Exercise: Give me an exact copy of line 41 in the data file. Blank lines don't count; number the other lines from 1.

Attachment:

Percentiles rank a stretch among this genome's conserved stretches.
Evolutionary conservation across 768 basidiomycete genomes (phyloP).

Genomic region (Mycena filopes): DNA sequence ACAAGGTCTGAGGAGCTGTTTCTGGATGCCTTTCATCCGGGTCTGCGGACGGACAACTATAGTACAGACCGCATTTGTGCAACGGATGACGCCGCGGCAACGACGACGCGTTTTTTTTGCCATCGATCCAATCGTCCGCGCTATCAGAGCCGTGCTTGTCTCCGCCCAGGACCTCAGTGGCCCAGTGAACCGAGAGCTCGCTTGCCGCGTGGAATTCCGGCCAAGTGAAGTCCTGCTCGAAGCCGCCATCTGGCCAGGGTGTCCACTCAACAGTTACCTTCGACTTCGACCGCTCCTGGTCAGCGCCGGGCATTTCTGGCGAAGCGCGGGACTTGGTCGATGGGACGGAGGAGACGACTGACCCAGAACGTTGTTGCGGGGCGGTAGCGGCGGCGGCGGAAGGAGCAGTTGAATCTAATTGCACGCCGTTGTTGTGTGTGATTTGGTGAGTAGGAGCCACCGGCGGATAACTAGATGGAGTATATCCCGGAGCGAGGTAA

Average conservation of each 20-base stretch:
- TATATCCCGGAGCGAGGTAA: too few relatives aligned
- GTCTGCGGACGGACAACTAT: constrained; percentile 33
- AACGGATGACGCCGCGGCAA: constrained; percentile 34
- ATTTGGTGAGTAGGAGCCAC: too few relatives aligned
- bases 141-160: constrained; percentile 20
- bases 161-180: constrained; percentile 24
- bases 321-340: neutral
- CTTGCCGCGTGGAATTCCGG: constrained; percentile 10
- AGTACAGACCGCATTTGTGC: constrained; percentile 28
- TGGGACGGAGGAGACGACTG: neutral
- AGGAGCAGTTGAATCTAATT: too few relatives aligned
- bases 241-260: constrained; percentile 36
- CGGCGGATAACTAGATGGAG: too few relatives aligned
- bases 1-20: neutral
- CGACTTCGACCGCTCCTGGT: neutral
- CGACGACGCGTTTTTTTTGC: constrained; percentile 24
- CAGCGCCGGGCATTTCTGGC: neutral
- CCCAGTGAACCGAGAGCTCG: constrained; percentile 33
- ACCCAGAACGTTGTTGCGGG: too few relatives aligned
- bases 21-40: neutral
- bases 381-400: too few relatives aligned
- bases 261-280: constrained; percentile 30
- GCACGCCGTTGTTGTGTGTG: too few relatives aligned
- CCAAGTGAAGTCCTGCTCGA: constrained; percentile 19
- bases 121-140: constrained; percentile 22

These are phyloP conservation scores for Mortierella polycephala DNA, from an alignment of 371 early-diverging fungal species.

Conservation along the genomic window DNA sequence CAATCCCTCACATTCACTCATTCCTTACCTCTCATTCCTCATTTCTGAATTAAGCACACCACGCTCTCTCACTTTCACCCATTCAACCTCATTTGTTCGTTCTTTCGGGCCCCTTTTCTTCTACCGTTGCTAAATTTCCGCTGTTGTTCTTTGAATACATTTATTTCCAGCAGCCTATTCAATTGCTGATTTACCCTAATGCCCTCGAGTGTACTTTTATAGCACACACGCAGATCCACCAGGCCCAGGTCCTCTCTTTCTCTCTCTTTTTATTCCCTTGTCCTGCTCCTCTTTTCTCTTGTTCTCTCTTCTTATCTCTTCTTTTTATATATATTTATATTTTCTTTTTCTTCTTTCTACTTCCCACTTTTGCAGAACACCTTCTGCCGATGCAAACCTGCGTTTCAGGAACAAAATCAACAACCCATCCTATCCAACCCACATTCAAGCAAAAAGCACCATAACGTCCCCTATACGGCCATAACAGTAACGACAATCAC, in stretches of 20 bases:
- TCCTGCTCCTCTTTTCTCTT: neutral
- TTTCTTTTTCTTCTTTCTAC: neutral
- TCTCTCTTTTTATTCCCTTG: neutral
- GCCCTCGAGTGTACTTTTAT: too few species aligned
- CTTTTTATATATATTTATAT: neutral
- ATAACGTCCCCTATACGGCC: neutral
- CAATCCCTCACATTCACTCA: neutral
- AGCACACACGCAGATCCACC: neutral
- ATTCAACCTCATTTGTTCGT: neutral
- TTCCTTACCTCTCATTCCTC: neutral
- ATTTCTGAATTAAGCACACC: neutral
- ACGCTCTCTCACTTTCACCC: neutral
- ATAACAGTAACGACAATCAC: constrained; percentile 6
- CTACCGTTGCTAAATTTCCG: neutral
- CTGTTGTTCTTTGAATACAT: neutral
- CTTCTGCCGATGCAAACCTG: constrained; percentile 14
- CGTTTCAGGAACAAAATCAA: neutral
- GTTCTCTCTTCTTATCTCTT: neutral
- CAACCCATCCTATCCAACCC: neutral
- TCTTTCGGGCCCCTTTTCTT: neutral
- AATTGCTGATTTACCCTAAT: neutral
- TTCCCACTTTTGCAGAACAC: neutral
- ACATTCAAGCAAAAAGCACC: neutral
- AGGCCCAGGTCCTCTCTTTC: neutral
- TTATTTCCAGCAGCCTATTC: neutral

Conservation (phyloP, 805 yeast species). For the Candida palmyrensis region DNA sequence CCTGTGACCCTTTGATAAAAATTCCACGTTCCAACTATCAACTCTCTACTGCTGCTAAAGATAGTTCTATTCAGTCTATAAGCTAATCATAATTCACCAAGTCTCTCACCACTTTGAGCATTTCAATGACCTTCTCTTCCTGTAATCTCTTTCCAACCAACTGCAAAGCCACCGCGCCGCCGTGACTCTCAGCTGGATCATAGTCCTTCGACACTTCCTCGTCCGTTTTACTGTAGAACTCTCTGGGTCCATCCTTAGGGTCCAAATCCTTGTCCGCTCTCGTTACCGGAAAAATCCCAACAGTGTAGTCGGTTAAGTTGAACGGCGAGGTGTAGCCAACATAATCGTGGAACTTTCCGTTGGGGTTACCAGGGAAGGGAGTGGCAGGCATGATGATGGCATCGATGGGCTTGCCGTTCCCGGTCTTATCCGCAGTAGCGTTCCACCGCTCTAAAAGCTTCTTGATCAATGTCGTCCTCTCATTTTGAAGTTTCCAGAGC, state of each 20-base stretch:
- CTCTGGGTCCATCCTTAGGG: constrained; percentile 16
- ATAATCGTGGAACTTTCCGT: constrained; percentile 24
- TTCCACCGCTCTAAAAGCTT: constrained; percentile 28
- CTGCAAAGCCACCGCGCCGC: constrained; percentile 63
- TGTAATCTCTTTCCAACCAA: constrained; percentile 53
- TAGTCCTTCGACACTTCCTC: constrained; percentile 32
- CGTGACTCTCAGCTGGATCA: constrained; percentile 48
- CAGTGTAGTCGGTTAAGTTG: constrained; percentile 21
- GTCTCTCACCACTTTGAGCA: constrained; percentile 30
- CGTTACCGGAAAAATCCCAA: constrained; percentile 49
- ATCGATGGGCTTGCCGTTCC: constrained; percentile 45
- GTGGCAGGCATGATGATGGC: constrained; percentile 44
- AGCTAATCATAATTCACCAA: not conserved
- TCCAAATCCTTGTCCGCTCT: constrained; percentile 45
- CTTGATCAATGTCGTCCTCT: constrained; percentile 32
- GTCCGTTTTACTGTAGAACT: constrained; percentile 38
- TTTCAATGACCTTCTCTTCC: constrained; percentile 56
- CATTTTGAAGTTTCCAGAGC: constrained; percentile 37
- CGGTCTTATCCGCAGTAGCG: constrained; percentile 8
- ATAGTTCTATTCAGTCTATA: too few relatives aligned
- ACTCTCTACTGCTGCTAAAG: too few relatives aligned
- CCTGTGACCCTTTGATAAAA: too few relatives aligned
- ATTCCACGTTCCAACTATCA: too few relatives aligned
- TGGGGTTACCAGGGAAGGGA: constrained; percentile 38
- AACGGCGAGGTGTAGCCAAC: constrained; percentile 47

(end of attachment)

- TTCCTTACCTCTCATTCCTC: neutral